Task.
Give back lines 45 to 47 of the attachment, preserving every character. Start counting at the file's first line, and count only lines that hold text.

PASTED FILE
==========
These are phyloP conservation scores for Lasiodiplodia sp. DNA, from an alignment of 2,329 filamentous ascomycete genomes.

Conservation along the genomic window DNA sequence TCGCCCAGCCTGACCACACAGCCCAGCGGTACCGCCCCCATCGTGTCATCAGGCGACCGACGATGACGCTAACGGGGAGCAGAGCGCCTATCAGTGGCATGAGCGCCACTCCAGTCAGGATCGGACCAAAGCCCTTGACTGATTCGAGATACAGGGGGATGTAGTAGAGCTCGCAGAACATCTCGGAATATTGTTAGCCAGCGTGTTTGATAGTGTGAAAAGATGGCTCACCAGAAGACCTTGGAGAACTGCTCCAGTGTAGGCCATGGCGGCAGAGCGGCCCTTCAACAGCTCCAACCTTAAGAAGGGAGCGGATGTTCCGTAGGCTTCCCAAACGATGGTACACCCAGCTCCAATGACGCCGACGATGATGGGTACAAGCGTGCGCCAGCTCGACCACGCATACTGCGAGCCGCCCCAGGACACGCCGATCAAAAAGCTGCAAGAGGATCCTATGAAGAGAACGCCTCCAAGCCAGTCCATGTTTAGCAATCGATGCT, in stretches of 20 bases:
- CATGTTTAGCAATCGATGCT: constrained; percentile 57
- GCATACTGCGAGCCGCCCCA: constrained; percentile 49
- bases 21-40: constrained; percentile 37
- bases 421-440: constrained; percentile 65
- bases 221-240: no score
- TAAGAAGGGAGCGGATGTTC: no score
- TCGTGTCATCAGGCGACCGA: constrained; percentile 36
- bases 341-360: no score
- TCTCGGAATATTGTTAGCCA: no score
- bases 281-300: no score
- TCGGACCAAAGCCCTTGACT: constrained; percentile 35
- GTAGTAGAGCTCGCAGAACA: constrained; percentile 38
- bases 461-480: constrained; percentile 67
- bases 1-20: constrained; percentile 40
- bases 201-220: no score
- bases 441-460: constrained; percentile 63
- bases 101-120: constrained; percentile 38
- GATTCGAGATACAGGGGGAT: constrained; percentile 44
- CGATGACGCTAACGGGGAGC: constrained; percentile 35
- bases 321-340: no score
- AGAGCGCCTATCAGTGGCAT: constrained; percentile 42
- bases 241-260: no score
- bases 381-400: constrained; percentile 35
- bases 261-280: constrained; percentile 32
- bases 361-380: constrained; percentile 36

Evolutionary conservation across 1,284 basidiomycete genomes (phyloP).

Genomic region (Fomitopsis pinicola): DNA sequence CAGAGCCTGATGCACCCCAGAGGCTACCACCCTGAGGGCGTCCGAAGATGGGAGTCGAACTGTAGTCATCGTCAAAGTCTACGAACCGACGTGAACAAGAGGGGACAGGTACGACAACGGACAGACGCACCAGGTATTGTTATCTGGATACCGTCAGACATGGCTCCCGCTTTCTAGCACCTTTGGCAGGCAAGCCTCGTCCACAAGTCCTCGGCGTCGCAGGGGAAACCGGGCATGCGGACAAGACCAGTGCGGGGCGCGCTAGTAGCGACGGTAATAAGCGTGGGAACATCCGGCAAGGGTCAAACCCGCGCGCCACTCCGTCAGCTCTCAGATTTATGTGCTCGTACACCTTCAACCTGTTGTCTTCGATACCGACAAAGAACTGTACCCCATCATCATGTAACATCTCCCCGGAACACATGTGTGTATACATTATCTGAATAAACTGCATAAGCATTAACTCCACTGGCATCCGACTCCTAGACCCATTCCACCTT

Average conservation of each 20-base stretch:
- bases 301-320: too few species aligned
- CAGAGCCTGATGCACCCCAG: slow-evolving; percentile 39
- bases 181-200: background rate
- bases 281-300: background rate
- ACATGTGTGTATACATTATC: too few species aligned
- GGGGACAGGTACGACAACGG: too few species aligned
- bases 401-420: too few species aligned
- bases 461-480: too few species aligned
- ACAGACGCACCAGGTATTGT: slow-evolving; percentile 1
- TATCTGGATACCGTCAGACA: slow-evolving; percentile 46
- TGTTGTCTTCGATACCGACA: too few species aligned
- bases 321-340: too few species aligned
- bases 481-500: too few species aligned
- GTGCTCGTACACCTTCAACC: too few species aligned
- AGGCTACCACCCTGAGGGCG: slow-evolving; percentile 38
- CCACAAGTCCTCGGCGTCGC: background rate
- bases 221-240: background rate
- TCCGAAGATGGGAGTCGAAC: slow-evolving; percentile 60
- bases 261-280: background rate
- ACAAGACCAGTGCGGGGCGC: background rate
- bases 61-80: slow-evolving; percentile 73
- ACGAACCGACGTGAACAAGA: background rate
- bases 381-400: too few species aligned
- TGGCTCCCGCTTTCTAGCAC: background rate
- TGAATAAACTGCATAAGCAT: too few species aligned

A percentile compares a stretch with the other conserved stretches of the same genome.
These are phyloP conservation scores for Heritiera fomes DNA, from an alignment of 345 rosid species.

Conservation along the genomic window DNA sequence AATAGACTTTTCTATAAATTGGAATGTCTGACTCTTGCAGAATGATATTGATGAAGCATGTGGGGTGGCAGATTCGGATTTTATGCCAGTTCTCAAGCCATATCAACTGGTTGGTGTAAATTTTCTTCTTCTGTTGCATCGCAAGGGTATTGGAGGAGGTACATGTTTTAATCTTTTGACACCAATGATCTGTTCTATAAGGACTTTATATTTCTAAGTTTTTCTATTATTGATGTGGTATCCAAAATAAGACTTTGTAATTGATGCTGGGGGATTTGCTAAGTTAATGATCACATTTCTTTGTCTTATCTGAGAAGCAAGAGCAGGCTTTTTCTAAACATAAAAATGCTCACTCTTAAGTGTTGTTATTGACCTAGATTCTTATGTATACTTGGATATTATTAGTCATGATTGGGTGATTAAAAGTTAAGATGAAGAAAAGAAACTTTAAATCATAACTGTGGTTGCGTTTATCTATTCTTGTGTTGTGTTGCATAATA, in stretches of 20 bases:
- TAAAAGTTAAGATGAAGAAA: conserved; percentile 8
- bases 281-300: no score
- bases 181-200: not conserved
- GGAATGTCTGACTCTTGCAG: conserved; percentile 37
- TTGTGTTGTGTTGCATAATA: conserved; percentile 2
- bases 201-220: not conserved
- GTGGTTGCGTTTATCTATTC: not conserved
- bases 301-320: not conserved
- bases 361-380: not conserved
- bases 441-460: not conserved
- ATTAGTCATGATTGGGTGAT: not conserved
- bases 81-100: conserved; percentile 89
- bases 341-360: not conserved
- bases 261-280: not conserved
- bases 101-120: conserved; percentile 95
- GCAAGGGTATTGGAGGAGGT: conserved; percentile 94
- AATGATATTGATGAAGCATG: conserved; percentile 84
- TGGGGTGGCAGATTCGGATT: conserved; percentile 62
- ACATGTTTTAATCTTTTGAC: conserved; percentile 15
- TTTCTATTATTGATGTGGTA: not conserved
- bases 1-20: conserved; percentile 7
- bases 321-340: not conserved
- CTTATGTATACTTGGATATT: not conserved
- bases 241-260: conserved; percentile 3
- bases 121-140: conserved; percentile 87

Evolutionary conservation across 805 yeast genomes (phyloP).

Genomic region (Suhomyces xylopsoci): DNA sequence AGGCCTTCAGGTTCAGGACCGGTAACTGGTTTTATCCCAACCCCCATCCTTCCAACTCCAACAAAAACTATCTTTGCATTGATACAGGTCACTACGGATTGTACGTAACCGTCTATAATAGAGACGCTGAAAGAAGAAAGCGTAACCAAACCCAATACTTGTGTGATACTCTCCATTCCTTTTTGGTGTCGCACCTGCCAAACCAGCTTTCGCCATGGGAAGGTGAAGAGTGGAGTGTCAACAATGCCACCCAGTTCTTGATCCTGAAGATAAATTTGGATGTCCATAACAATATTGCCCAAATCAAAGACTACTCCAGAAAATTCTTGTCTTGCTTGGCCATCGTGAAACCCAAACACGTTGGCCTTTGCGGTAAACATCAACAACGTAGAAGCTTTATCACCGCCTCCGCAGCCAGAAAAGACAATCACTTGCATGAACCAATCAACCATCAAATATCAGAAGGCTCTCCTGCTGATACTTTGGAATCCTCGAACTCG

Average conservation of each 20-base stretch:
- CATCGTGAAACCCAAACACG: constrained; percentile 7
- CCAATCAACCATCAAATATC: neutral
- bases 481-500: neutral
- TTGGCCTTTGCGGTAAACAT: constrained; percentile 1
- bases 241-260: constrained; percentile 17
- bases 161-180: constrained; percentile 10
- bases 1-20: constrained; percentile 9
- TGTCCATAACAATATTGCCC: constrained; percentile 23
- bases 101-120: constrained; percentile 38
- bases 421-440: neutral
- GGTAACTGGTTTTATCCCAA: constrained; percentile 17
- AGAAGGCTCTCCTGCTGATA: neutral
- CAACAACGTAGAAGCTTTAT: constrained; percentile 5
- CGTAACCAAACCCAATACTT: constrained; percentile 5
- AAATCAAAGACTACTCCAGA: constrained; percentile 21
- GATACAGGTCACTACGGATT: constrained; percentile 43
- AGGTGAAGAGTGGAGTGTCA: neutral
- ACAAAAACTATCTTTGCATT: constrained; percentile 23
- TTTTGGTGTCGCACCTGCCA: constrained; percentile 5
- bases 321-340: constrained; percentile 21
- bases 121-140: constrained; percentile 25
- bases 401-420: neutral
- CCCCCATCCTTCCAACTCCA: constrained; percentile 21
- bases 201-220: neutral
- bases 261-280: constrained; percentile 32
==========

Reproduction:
- AGGCTACCACCCTGAGGGCG: slow-evolving; percentile 38
- CCACAAGTCCTCGGCGTCGC: background rate
- bases 221-240: background rate